Many of the parents were not allowed to attend this meeting due to capacity restrictions. Why did larger venues refuse to host this controversial meeting? Were they afraid to allow American citizens to voice their concerns about the false teachings of Islam in the public schools? Are Americans and American businesses going to cower over the fear of being targeted by radical Muslims for fighting back against the indoctrination of Islam?
BRENTWOOD, Tenn. – School board members in Brentwood, Tennessee received an education on the public’s frustrations with Islam lessons in local schools during a radio station sponsored town hall Wednesday.
Criticisms of the middle school text “My World History and Geography” centered mostly on the omission of negative aspects of the Muslim religion, and the appropriateness of the materials for students in sixth and seventh grades, Brentwood Homepage reports.
The event was sponsored by Supertalk Radio and held in a “tiny room” at a Holiday Inn Express, where about 70 folks – including students, parents, teachers, lawmakers, school board members, and political pundits – huddled inside. Organizers reportedly turned some people away when the room reached capacity.
Sunset Middle School seventh-grader Avery Noe pointed out during the meeting that lessons “exclude jihadist from Islam” and questioned why negative aspects of the religion aren’t covered.
Stewart County middle school teacher Kyle Mallory said teachers cover the materials they’re given, focusing on what’s expected on standardized tests, and asserted the issue with biased lessons on Islam stem from the state’s textbook selection process. Mallory teaches in a different school district that rejected the “My World History and Geography” text, Fox 17 reports.
“Y’all had a school board member from here come up to the textbook commission,” he said. “Nothing was done. It’s not a teacher problem. We have (a state education) commissioner not doing her job, and I think the state legislature needs a no-confidence resolution.”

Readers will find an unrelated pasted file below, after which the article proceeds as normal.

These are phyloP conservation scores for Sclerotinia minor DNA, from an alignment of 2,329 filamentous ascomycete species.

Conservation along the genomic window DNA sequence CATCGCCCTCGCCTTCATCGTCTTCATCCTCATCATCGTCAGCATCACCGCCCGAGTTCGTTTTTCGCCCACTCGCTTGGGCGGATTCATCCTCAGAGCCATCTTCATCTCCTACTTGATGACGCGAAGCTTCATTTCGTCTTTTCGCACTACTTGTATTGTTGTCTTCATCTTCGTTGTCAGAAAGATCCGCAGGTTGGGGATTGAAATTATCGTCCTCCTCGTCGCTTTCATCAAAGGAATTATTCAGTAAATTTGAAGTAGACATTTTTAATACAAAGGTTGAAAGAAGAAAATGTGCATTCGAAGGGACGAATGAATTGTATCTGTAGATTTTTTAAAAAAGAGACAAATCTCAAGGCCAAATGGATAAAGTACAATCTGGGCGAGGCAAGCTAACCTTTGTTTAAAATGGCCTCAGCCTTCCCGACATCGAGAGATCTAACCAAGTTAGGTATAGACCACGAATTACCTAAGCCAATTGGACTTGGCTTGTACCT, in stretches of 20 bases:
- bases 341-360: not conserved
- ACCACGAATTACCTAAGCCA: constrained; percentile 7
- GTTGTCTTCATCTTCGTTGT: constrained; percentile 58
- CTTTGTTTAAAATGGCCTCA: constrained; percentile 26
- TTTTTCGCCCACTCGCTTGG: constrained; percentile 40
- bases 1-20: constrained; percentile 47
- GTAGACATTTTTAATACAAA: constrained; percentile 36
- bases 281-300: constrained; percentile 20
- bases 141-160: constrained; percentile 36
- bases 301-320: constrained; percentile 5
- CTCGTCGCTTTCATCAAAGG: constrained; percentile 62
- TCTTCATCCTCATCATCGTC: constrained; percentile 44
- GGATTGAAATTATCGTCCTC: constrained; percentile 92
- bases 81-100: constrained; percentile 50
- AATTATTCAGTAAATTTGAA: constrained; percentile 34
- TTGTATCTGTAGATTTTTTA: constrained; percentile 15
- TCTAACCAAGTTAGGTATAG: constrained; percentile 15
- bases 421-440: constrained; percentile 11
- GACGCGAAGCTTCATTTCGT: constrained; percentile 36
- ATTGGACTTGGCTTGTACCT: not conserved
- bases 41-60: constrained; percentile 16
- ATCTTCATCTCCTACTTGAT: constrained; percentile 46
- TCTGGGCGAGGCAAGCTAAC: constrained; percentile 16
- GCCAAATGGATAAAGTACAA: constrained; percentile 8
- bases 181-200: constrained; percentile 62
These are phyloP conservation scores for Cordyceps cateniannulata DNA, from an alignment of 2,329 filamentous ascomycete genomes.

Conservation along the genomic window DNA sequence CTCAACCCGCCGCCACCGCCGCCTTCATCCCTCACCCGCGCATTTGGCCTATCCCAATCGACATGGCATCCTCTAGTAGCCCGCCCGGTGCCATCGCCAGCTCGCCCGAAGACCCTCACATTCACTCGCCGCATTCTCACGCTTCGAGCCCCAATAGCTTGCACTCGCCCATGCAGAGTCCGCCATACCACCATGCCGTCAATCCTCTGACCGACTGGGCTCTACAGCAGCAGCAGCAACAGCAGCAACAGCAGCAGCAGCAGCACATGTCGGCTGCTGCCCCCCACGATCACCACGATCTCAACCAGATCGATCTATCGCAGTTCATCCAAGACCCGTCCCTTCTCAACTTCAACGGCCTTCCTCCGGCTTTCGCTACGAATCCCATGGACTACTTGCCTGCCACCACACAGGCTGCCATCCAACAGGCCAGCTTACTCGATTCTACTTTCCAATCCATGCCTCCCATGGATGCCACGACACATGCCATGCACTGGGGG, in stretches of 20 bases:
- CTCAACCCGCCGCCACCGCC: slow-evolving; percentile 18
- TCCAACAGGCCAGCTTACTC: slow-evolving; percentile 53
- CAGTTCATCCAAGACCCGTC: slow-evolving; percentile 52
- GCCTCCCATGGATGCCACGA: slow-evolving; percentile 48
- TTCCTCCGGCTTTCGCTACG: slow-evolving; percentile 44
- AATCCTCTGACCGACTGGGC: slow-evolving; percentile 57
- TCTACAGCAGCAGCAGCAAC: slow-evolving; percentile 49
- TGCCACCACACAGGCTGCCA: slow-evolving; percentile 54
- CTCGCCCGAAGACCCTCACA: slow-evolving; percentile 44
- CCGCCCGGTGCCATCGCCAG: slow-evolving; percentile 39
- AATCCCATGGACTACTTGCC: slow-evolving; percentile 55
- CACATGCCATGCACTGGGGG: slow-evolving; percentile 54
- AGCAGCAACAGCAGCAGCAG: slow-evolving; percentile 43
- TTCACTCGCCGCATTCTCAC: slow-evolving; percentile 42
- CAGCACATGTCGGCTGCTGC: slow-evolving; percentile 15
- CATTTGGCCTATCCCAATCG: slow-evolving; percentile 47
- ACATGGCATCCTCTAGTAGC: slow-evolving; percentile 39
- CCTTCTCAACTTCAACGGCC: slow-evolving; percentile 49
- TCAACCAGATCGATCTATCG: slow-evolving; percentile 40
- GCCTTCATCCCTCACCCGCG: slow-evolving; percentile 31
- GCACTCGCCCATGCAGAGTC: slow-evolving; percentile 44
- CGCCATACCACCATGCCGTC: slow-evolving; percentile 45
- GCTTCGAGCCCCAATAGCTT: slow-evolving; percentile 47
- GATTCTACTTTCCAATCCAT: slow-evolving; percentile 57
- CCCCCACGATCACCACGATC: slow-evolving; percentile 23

Mallory told Fox 17 the “My World History” text is “very biased, didn’t tell the whole story.
“We need to make sure when we’re teaching students in the classroom that we tell them the truth and the textbooks weren’t,” Mallory said.
Williamson County School Board member Beth Burgos told the Brentwood Homepage she joined the board because of textbook issues, and she backs a recent bill introduced by state Rep. Shelia Butt to postpone comparative religion courses until high school.
Board member Susan Curlee believes the key to changing the way Islam is presented in schools, and to preventing unintentional indoctrination, lies with standardized tests.
“My biggest concern is testing,” she said. “When my daughter was in seventh grade, I was told they didn’t want to teach Islam that way, but had to because 25 percent of the test was going to focus on Islam. As long as testing is the accountability metric, it could be this way.”
Curlee told Fox 17 the lessons her daughter learned about Islam while in Franklin Special School District last year presented a rosy picture of the religion, while glossing over important points.
“A lot of the things we hear about Mohammed and a lot of the warfare that was waged is very much sugar coated,” she said.
“My World History,” which is used by about 40 Tennessee school districts, also alleges Islam spreads peacefully, and that Christians and Muslims worship the same God.
“My concern is, are we going to be asking students on a test to potentially compromise their faith for the sake of a grade?” Curlee said.
Tennessee state Sen. Jack Johnson, who also attended the town hall, told the Brentwood Homepage a lot of people share Curlee’s concerns.
“I’m concerned because I have three kids in Williamson County Schools,” Johnson said. “The possibility we could be advocating Islam in school and could be misrepresenting history had generated lots of calls and emails. I want to educate myself and learn more about it.”
Event organizers told the media they were forced to hold the town hall in the small Holiday Inn Express room because larger venues in the area refused to host the discussion. Via: EAG News